6. Dylan Barker (2008): The Hamilton Tiger-Cats appeared to be positioned perfectly with two first round picks in what was one of the deepest drafts in CFL history. Unfortunately, they'd have to wait to cash in as Barker broke his leg in the preseason and receiver Sam Giguère (8th overall) signed with the Indianapolis Colts. With the skill guys out of the way, the hogs stole the spotlight, as offensive linemen Dimitri Tsoumpas (2nd overall), Jesse Newman (3rd), and Brendon LaBatte (6th) all earned starting positions as rookies.
7. Tom Nütten (1995): It seems fitting that the only #1 pick born in the United States is also the only one to win a Super Bowl ring, as Nütten did with the St. Louis Rams in 2000. The native of Toledo, Ohio actually spent his childhood in Germany but moved to Quebec as a teenager. He really only had a cup of coffee in the CFL, joining Hamilton during the 1997 season. Prior to that, he had been with the Buffalo Bills and, in '98 began an eight year run with the Rams that included 69 starts.
8. Adam Braidwood (2006): The consensus top prospect in the Class of '06 lived up to his billing with a strong rookie season. However, over the last four years, a once bright future has been all but wiped out by a string of injuries and, more recently legal troubles. Adding insult to those injuries for the Eskimos franchise have been the Most Outstanding Canadian awards earned by Ricky Foley (4th overall) and Andy Fantuz (3rd) over the last two seasons.
9. Rob Meier (1999): Holding five of the first fifteen picks in the '99 Draft, the B.C. Lions had the luxury of making Meier the only redshirt junior to ever go first overall. Unfortunately the potential windfall of Canadian talent never materialized, as the next year, Meier was chosen in the 7th round of the NFL Draft by the Jacksonville Jaguars, with whom he would spend ten seasons. Three more of the Leos' Top 15 selections in '99, O-Linemen Greg Lotysz, Richard Mercier, and David Pol, never played a CFL game, with Lotysz and Mercier joining Meier in the NFL.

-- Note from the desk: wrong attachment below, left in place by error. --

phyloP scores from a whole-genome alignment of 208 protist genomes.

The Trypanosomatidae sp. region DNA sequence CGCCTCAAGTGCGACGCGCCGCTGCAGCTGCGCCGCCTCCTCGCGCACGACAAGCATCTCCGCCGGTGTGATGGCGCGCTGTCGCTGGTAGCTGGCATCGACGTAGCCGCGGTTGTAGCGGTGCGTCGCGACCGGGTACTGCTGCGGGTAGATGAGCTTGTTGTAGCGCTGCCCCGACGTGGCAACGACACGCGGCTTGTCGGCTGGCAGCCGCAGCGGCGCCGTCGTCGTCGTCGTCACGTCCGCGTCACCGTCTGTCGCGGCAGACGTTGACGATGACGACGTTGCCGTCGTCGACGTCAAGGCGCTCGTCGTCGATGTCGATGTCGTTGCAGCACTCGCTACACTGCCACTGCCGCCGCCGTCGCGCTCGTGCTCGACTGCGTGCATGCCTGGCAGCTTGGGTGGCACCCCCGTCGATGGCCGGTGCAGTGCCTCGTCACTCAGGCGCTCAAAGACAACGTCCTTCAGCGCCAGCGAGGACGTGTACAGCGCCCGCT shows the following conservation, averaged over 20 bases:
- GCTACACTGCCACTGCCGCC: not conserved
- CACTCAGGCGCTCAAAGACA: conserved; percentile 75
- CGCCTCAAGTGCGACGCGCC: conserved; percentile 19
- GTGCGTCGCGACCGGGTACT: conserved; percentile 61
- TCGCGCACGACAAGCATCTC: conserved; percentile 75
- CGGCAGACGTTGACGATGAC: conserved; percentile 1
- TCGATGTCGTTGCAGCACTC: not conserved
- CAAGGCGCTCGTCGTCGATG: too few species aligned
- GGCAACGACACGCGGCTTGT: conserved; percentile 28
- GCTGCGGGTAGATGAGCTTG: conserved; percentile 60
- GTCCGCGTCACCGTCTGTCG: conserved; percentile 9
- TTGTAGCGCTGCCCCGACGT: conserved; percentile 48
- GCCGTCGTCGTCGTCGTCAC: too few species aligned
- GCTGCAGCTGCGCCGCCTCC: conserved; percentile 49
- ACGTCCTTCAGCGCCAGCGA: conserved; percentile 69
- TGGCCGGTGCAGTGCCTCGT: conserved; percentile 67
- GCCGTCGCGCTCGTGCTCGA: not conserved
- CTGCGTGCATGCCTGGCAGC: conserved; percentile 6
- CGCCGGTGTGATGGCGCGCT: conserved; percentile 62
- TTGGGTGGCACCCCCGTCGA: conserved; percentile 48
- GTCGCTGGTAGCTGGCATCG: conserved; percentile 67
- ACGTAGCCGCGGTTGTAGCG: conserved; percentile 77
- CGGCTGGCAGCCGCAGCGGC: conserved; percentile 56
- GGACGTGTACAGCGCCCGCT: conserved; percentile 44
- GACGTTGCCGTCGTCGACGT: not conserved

10. Sean Millington (1990): While he won two Top Canadian awards to establish himself as arguably the best homegrown player of his generation, "Diesel" also holds the unique distinction of being the only #1 overall selection to be released by the team that chose him without suiting up for a regular season game. Millington is so closely associated with the B.C. Lions that many people forget that he was originally drafted by an Edmonton franchise that already had Canadian running backs Blake Marshall, Michael Soles, Chris Johnstone, and Brian Walling. In hindsight, maybe a Canadian receiver like Dave Sapunjis (5th overall, two time Top Canadian) or Jock Climie (4th overall) would have been a better fit. Nonetheless, Millington, with 1010 yards in 2000, remains the last Canadian to rush for over 1000 yards in a season.
11. Kent Warnock (1986): The 6'7" graduate of Lord Beaverbrook High School joined the Calgary Stampeders a year after helping the University of Calgary Dinos to a Vanier Cup victory. He faced high expectations after being selected immediately ahead of future NFLers Rueben Mayes (2nd overall), Marcus Koch (3rd), and Mike Schad (4th). After a slow start, "Warrior" developed into a dominant force on the Stamps D-Line. In essence, he was Doug Brown before there was Doug Brown.
12. Leo Groenwegen (1987): Groenwegen's seventeen year CFL career began in Ottawa and included stops in B.C. and Edmonton. The Vancouver native definitely lived up to his #1 status, playing 252 consecutive games between 1987 and 2000, a mark that ranks second among non-kickers behind only Roger Aldag's 268. When he retired, he also ranked sixth in league history in games played.
13. Bruce Covernton (1992): At age 25 when he was drafted, Covernton was ready to step right in at left tackle for the Calgary Stampeders. He started all eighteen games as a rookie and, in his second year, was the West's Most Outstanding Lineman. Unfortunately for "Tuna", his potentially great career was derailed by injuries, which cost him virtually the entire '95, '97, and '98 seasons, and led to his retirement.
14. Steve Morley (2003): When the Calgary Stampeders took Morley with the first pick in the '03 Draft, they had a sense that he wouldn't be wearing Red & White for long. After earning a starting tackle position as a rookie, Morley exercised his option year window to sign with the NFL's Green Bay Packers. After being assigned to the Rhein Fire of NFL Europe, he joined the New York Jets for the '05 season. After a failed tryout with the Seattle Seahawks in 2007, the Halifax native returned to the CFL with Toronto.
15. Simeon Rottier (2009): In 2009, its first year of existence, the Canadian Scouting Bureau didn't exactly have its rankings down to a science but they were right on the mark when they tabbed Rottier as the top prospect available. In going first overall, he outdid his university linemate Gord Hinse, who went 11th overall to Edmonton, and his offensive line coach with the Alberta Golden Bears, Tim Prinsen, who had been the fourth overall pick in the '97 Draft.
16. Tim Fleiszer (1998): As a fullback for the McGill Redmen, Tim's father, Dave Fleiszer, won the 1969 Hec Crighton Trophy. While Dave decided to forgo a career in pro football to become a surgeon, Tim wore his dad's number 34 as a defensive end for the Hamilton Tiger-Cats, Montreal Alouettes, Ottawa Renegades, Edmonton Eskimos, and Saskatchewan Roughriders. The younger Fleiszer is currently a prominent CFL player agent.